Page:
At the steaming height of most summers my parents dragged me away from the air conditioning, into the car and down a country road ten miles to Shakertown. We entered a large tent set in a field where we sat for three hours on thin wooden bleachers, the music of crickets soon overwhelmed by the evening’s theatre. I grabbed a paper fan from the grass as the re-enactment of the story of Mother Ann, a religious visionary from 18th century England, unfolded in fits of song, drama, and dance.

Avant-garde, revolutionary, even touted as a miracle worker, Mother Ann, an illiterate factory worker from Manchester formed the Shaking Quakers, better known as The Shakers. Their utopian, strictly celibate, and self-sufficient communities grew from a small group that immigrated to America in 1774 into flourishing communities, the southernmost of which was formed where I sat swatting mosquitoes in the humid night air. At their height in 1840 more than six thousand believers lived in nineteen communal villages from New England to Ohio and Kentucky, and there were twenty thousand members over a century.

The most eccentric and defining aspect of the Shakers was their form of dance, the earliest of which was spontaneous. They whirled themselves around, trembling and shaking ecstatically until they fell to the floor in a trance.

In the early 1800s choreography entered the worship service. An anonymous visitor described the preparation:

"At half past seven p.m. on the dancing days, all the members retired to their separate rooms, where they sat in solemn silence, just gazing at the stove, until the silver tones of the small tea-bell gave the signal for them to assemble in the large hall.”

They believed the dance kindled the fire of truth and the shaking warded off evil. As described in an article in The Telescope in 1909, the choreography became ritualistic and stylized.

“A number of singers, probably a dozen or so, both sexes, would take their position in the middle of the room, half of them facing the other half, and begin a kind of song or chant. 
While doing so they would step back and forth in a fashion resembling a double shuffle. If the spirit seemed to move the watchers, they would rise and, two abreast, would begin marching round the singers in the center. Soon the march would turn into a dancing step, the faces would be uplifted, and the hands outstretched, palms upward, with a gesticulation as if the worshipers were grasping for blessing falling down from heaven. This would be continued indefinitely, sometimes the marchers and dancers falling from sheer exhaustion."

All of their hymns, songs and music were composed and written by their members, generally, under ‘divine inspiration’. They developed their own form of music notation known as the "letteral system" using letters of the alphabet rather than conventional notes.

Music Lessons

In 1944 one of those tunes was resurrected and hit the world stage. Aaron Copland said he was thinking neither of Appalachia nor Spring when composing his now iconic ballet. Martha Graham renamed Ballet for Martha by using a line from a Hart Crane poem. Spring represents a body of water, not the season.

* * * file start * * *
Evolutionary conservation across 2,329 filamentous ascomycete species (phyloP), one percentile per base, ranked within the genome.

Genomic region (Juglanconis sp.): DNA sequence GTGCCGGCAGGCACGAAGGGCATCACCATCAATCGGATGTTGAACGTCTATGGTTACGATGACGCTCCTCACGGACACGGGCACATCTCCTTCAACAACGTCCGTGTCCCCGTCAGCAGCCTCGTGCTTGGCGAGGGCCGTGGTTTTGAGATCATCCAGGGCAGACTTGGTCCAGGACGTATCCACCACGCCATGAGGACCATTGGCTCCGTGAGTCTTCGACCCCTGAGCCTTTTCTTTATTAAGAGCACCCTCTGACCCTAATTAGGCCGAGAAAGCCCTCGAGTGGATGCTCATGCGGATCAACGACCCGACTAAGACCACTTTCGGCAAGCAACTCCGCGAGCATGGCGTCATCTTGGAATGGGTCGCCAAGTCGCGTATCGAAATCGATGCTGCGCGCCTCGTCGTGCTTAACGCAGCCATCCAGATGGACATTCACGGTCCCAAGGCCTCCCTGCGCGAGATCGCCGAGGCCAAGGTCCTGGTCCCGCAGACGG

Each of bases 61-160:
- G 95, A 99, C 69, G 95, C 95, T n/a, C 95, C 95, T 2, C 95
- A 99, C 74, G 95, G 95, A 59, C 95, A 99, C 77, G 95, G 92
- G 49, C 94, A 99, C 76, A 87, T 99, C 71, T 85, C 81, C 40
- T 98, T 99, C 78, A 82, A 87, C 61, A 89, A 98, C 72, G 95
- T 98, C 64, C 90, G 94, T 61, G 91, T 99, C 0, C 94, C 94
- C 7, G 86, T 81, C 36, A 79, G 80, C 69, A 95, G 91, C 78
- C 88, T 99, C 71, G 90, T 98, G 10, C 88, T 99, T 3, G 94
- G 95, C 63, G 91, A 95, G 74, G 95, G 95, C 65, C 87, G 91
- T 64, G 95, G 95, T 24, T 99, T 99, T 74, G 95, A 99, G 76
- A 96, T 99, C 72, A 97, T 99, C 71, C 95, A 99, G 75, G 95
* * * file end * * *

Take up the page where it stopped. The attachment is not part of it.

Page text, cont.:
O Appalachian Spring! I gained the ledge;

Steep, inaccessible smile that eastward bends

And northward reaches in that violet wedge

Of Adirondacks

Copland, who was known for using folk music in his ballets, steered away from this habit in Appalachian Spring with the exception, ironically, of one obscure Shaker tune – “Simple Gifts” – which he used as the basis of the finale and which then went on to become the most famous melody of the ballet. "Simple Gifts" was composed by Elder Joseph Brackett and originated in the Shaker community at Alfred, Maine in 1848. It was not a hymn, or song of worship; it was written specifically as a Shaker dance song.

A century after the queer Shaker dances were formalized and the lyrics ‘Tis a gift to be simple were penned, the collaboration between Copland and Graham was born and lauded as groundbreaking. One wonders if she studied their movements for the similarity is striking.

Shaker Sister

Martha Graham Dancers

Shaker Dance Demonstration

By 1911 that last of the original Shakers were dying. To attend a funeral of a Shaker one would think it was anything but. The funeral was an important religious service in their community and they looked upon death as a joyful occasion. Funerals were attended happily and with smiles. The women wore white along with their strange, tight-fitting bonnets with a frill at the back.

In the former Shaker community in Harvard, Massachusetts lies a unique, one acre burial ground. The tombstone markers of individual Shakers including their death dates have been preserved. Created in 1792 using stone markers, a few of which are still in place today, approximately three hundred Shakers are buried here. In 1879, the town removed most of the stone markers and replaced them with cast iron markers in the unusual shape resembling a lollipop.